Andhra Bank slips into banking history

The staff at Andhra Bank Founder’s Branch in Machilipatnam were being consoled by rare visitors over the merger of the bank with the Union Bank of India — mostly elderly people who had shared a distinctive association as former employees of the 96-year-old organisation.
An employee in managerial cadre at the Founder’s Branch told, requesting anonymity; “The merger is otherwise a meticulous process of losing the identity of the bank in the Indian banking history. I feel like losing my own identity of being a proud employee of Andhra Bank”.
A retired senior manager of the bank, said the people of Andhra Pradesh would soon have nothing to claim the illustrious journey of the bank that was born and that grew in the port town of Machilipatnam in November 1923. 
“At a time we are gearing up the celebrate the centenary celebration in the next four years, the news of merger came like a thunderstorm,” he added.
Former Central Vigilance Commissioner K.V. Chowdary, a native of Machilipatnam, had in November 2015 appealed to the Andhra Bank authorities to shift its headquarters from Hyderabad to Machilipatnam where it was born and flourished.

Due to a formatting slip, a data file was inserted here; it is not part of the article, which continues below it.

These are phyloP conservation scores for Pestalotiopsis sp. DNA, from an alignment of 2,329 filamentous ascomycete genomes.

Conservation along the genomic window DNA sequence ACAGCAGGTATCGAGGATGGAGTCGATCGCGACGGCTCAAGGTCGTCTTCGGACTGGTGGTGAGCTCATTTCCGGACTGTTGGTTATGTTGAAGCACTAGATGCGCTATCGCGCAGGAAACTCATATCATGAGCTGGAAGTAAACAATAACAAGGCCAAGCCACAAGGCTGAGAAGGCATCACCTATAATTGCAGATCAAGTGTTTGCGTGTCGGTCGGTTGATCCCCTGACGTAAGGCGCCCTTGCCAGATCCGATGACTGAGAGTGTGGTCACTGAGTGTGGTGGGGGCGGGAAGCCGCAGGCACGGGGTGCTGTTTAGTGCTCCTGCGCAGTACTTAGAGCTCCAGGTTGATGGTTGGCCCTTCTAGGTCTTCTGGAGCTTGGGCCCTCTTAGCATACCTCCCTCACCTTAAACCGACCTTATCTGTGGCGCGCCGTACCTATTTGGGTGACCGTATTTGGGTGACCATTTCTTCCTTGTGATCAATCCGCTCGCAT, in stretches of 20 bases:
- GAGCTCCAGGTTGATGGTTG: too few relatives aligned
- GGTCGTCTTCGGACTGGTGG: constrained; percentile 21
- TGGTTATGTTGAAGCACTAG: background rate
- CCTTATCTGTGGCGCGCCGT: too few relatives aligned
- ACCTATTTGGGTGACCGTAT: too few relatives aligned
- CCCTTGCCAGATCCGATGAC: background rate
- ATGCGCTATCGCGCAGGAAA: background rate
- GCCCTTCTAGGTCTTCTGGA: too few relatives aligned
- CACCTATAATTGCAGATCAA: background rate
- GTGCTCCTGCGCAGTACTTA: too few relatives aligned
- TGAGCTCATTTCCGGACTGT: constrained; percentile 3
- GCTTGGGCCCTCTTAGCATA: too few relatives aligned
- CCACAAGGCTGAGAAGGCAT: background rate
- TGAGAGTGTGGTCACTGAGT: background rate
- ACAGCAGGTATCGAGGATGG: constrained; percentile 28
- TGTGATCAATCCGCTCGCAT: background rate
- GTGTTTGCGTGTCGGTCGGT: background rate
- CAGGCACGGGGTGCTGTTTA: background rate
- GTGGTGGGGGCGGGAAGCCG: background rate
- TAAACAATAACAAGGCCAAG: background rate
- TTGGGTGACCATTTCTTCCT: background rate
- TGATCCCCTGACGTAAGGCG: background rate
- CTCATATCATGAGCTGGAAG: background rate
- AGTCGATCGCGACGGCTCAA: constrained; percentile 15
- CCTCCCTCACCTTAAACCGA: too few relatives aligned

The Pattabhi Seetaramaiah library and memorial on the first floor of the Founder’s Branch is now thronged by visitors, expressing grief over the merger.
Singaraju Govardhan, Joint Secretary, Gandhi-Kasturbha Seva Sangham (GKSS), that owns the house of Andhra Bank founder Bhogaraju Pattabhi Seetaramaiah (1880-1959) on the Port Road said: “The merger forces people to forget the bank, particularly the contribution of its founder to the banking sector in Andhra Pradesh. Forgetting Pattibhi, as fondly called by locals, means forgetting a crucial chapter of the freedom movement in Andhra Pradesh.”
Pattabhi house
The house, mostly with wooden infrastructure, is now in a dilapidated state, crying for conservation. In 1970, the State government bought the house from members of Pattabhi’s family after the latter decided to sell it. “GKSS has been formed during the tenure of then Collector C.S. Sastry for the conservation of the heritage building, in which Pattabhi had lived. It witnessed brainstorming talks on the course of freedom struggle in Machilipatnam,” said Mr. Govardhan.
In 2011, the GKSS proposed that Andhra Bank conserve and restore the house. “Conservation and restoration of Pattabhi’s house is now doubtful with the merger of the bank,” added Mr. Govardhan.

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